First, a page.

Memory and Predictive Processing Across the Lifespan
Episodic memory (EM} refers to memory about events that are bound to specific times and places in the past. It allows humans to re- experience multiple aspects of events that happened from minutes to years ago. The ability to remember past experiences increases during childhood and declines in old age. At first sight, it may appear that changes in adulthood are a reversal or mirror image of changes during childhood. However, the development of EM (and cognition in general} is driven by a constellation of factors, including changes in regional brain structural and functional integrity. In my presentation, I will provide an overview of common and unique mechanisms underlying memory functioning across different age periods.
Furthermore, it is increasingly recognized that memory is not only important for remembering past experiences but also serves predictive functions for the future. Related to this, both match and violation between new information and prior knowledge have been reported to enhance memory. I will present our ongoing work that aims at resolving the apparent paradox of enhanced memory for prediction-matching events vs. prediction-violating events, as well as the age differences therein. The findings thus far underscore that the relationship between memory and predictive processing is far from being well characterized.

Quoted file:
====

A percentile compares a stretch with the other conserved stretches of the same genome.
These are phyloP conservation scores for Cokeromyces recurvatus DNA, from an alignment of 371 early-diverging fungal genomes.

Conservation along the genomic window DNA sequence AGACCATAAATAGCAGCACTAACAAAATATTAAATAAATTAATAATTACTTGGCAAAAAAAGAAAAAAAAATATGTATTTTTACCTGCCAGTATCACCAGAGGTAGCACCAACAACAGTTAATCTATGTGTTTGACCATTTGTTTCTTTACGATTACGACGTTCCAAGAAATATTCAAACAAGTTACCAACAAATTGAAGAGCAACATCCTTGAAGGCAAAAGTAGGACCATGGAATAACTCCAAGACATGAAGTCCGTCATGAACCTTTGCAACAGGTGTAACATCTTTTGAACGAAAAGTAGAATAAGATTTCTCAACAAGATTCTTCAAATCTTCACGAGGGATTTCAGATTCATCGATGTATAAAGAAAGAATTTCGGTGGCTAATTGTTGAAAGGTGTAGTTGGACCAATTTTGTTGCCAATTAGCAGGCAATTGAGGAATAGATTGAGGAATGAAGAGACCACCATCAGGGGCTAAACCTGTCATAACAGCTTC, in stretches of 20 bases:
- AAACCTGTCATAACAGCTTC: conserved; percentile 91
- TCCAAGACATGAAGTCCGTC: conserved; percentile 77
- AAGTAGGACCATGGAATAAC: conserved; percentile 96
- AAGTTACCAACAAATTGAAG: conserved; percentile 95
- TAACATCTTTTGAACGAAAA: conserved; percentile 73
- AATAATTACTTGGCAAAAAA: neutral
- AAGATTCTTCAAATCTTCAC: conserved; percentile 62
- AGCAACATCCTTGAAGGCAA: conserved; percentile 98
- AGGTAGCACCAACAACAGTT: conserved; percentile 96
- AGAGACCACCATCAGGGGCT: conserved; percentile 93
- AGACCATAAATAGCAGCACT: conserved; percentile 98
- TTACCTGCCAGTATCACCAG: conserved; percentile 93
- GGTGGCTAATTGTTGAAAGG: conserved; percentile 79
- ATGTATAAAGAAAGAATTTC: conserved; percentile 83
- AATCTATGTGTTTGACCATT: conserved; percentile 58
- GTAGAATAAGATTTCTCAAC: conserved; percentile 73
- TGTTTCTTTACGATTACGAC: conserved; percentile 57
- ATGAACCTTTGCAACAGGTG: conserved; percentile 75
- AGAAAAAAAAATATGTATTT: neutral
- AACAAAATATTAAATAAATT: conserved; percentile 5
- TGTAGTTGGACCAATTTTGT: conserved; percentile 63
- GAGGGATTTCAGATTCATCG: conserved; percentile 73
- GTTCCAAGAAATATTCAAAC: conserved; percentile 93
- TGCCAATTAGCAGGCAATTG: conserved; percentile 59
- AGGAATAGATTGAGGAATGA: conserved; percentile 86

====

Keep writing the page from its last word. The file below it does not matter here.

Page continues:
Dr. Shing is a Professor of Developmental Psychology at Goethe University Frankfurt, Germany.
NACS Seminars are free and open to the public.